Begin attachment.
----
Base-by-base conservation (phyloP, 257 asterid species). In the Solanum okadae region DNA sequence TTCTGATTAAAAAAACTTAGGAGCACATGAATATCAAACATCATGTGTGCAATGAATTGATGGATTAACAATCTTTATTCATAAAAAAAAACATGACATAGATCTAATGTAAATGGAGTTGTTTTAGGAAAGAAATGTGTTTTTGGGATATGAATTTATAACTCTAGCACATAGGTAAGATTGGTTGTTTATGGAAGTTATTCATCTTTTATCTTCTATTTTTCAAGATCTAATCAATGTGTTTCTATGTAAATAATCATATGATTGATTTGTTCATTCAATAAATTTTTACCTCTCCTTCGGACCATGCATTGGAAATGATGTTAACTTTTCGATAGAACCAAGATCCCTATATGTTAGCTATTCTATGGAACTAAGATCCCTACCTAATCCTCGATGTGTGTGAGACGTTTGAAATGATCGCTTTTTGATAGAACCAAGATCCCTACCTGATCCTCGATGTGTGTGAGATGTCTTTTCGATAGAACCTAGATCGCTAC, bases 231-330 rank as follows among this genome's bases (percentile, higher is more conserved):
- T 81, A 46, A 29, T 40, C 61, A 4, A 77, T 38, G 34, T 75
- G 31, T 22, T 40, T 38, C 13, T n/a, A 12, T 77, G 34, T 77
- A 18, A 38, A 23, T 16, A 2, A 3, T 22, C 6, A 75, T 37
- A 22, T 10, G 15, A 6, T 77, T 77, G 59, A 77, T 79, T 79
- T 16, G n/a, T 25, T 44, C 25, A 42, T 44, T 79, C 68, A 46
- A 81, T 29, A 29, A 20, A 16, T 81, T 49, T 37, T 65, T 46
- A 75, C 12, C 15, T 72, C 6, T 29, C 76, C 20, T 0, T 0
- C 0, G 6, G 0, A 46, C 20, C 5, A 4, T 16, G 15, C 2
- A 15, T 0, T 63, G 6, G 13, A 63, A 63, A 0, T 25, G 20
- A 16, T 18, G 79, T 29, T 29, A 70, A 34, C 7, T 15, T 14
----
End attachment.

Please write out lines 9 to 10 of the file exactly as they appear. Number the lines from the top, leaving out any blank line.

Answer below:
- C 0, G 6, G 0, A 46, C 20, C 5, A 4, T 16, G 15, C 2
- A 15, T 0, T 63, G 6, G 13, A 63, A 63, A 0, T 25, G 20